Guest Post By Hannah Whittenly
Adoption can be a very difficult topic to discuss. If this is something that you’re considering, you’re going to have to decide ahead of time whether or not you’ll be interested in open or closed adoption. Each type has their pros and cons when it comes to the interests of the child you’ll be adopting.
Most children who are up for adoption may already have their adoption type assigned to them. Their birth parents may want to have some form of minimal involvement, willingly put their child up for adoption, and choose open adoption. In other cases, the child may come from the foster system or be given up out of love but by people who don’t think they can handle seeing their child raised by someone else, and so they choose closed adoptions.
As you enter into the adoption process, it’s important to consider the pros and cons of each type so that you can know which child cases to pursue. Here is what you need to know.
In an open adoption, birth parents are kept involved throughout the child’s life. However, the contact is typically minimal. The adoptive parents may send pictures and updates to the biological parents and, in some cases, visitations with the child may be allowed.
The Benefit of Open Adoption
When a child is adopted, they may grow up with questions about where they came from. Were their first parents just like them? Do they look like each other? There are hundreds of questions that can go unanswered and can be harmful to their mental health. With an open adoption, however, those questions don’t have to be a focus for the child. The contact that they will have with their birth parents will help give them the answers that they need.
The Downside of Open Adoption
If the child’s parents aren’t fit individuals—on drugs, mentally unhealthy, etc—then they won’t be the best people to have around the child. Although the choice to see the biological parents will be entirely up to the adoptive parents, maintaining a relationship with people who aren’t fit to be around children could prove detrimental.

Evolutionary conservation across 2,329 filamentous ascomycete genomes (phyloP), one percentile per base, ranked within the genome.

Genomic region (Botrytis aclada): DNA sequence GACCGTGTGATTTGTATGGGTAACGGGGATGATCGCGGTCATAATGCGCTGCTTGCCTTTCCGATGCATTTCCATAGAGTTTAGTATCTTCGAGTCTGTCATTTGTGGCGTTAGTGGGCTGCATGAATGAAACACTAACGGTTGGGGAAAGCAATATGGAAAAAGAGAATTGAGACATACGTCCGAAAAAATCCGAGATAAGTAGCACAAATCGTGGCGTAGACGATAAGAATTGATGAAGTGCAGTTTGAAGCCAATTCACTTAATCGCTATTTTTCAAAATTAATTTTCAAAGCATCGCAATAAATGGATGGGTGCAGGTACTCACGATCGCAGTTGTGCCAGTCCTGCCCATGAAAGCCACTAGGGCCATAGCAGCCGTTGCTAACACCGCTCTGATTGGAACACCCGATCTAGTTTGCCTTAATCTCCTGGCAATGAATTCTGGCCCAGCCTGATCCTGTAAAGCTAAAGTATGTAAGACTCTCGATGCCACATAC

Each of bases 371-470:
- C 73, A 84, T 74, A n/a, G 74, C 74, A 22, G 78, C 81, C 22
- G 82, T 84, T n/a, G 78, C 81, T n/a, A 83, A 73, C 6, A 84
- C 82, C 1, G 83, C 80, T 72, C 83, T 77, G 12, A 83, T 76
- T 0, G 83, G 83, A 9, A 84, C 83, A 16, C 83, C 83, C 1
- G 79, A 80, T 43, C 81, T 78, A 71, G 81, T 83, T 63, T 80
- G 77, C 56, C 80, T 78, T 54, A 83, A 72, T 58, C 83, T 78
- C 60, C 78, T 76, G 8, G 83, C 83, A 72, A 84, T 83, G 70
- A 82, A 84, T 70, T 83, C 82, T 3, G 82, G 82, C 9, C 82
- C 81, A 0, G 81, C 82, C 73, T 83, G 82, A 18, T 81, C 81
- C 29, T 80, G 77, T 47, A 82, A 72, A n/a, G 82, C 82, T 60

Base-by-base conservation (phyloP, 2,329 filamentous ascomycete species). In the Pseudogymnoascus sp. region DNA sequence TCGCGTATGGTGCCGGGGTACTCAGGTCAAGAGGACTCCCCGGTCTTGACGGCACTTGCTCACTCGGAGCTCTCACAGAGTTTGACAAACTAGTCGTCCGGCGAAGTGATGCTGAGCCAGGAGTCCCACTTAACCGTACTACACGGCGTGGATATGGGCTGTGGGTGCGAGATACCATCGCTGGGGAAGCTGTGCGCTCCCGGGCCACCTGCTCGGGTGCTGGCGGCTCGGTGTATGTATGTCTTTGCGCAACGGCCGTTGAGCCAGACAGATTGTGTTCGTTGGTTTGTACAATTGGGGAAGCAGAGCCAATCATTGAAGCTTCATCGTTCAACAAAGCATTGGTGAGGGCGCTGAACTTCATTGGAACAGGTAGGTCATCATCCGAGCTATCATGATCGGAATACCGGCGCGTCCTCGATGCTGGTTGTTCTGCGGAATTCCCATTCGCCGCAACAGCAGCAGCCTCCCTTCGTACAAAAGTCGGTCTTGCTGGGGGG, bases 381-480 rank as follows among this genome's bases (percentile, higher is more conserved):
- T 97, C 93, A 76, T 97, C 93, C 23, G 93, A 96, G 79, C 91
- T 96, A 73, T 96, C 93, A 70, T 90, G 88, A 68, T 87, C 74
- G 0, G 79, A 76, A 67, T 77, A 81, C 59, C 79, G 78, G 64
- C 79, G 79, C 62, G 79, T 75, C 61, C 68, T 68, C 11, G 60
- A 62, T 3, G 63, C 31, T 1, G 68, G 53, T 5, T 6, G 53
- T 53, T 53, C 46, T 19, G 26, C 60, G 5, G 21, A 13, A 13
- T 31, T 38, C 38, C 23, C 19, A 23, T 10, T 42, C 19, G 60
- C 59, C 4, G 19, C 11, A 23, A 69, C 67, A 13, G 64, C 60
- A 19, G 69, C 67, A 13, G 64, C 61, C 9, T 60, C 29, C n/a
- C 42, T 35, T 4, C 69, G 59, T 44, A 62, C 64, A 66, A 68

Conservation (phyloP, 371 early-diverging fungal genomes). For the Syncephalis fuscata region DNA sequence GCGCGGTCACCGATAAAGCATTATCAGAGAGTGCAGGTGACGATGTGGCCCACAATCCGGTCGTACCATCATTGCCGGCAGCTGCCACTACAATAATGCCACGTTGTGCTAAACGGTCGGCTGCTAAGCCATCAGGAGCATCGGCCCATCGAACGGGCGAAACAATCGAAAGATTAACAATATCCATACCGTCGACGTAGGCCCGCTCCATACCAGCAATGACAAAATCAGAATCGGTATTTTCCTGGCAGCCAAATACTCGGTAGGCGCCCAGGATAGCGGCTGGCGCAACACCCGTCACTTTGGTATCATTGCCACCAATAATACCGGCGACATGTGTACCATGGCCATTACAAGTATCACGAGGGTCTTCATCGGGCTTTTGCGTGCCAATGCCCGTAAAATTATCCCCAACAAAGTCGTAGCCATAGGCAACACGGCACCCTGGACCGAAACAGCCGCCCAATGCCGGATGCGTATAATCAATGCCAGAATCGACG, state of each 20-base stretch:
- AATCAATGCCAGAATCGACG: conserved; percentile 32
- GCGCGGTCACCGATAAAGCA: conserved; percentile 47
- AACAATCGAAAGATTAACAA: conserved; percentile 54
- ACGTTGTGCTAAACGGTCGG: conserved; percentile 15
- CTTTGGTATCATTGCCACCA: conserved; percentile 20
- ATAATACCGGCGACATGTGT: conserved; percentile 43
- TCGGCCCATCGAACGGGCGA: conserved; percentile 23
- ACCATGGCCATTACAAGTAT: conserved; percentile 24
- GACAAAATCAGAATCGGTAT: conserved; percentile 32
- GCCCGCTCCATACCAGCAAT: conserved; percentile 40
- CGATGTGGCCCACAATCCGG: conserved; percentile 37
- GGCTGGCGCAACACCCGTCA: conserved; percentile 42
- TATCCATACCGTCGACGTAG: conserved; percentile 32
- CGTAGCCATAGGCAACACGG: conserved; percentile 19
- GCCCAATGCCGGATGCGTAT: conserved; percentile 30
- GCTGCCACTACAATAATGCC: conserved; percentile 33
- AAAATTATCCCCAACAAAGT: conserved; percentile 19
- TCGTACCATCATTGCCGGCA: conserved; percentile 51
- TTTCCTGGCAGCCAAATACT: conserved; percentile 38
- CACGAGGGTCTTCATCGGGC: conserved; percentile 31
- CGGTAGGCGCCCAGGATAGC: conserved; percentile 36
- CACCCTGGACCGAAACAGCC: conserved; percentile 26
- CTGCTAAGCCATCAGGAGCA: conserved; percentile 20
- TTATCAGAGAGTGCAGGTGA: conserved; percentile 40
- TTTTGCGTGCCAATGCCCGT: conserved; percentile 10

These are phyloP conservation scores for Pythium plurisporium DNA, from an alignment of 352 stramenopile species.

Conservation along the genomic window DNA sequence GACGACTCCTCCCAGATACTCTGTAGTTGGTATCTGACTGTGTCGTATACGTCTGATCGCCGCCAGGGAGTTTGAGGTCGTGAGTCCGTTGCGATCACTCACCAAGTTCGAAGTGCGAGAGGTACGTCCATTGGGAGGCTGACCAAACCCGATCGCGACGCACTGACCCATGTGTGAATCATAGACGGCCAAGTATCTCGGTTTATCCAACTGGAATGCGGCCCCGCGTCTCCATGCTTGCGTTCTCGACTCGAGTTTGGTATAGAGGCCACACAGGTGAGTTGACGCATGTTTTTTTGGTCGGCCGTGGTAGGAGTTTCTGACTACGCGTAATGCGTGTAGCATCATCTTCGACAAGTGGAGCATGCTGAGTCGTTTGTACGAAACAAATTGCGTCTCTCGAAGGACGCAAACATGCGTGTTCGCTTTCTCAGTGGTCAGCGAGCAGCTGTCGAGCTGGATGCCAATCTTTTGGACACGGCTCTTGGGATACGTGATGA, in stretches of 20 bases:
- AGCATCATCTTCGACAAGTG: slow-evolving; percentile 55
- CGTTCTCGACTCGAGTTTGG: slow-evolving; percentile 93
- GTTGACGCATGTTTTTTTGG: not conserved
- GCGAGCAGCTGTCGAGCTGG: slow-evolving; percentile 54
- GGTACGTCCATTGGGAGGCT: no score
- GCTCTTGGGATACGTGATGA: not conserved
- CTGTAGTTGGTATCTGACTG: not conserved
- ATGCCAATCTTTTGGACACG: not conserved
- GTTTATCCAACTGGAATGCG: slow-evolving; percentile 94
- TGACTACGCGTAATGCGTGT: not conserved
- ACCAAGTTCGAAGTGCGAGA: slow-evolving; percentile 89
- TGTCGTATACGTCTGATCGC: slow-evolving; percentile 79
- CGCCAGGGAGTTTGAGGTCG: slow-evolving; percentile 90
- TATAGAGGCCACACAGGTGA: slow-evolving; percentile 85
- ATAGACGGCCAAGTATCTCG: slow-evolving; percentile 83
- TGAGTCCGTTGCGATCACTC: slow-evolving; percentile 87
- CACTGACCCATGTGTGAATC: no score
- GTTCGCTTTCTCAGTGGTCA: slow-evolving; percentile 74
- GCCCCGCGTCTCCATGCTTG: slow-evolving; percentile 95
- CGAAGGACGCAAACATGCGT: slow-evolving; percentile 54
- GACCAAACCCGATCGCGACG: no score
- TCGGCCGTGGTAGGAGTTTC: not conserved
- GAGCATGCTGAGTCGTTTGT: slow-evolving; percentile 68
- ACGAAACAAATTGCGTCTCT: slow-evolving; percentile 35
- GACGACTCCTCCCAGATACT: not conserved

Of course, not all birth parents are that way. Even so, maintaining a biological relationship could lead to confusion for the child when they start to deal with their familiar loyalties as they get older.
In closed adoptions, birth parents and children are kept separate and are not allowed to have visitation or contact. When the child turns 18, they can choose to reestablish their biological relationships but not until then.
The Pros of Closed Adoptions
Often, closed adoptions are done if it is for the safety and well-being of the child—especially for those who come from the foster system and may have a dangerous biological family. Sometimes it is also because the biological parents don’t want to have contact after giving them up as it can be hard to watch someone else raise their child.
The Cons of Closed Adoptions
Growing up adopted, you will have questions. If they can remember their biological family, they may feel neglected or rejected. That feeling of rejection may still be an issue even if they were adopted from birth. Not being able to know where you came from or why you are the way you are can be difficult. With a closed adoption, access to the answers that a child seeks can be near impossible.
No matter what route you take with the type of adoptions you seek out, know that you’re doing a beautiful thing. Let an agency, like A Child’s Dream, help guide you as you make the decision between going for closed or open adoption cases.
More About Hannah
Hannah Whittenly is a freelance writer and mother of two from Sacramento, CA. She enjoys kayaking and reading books by the lake.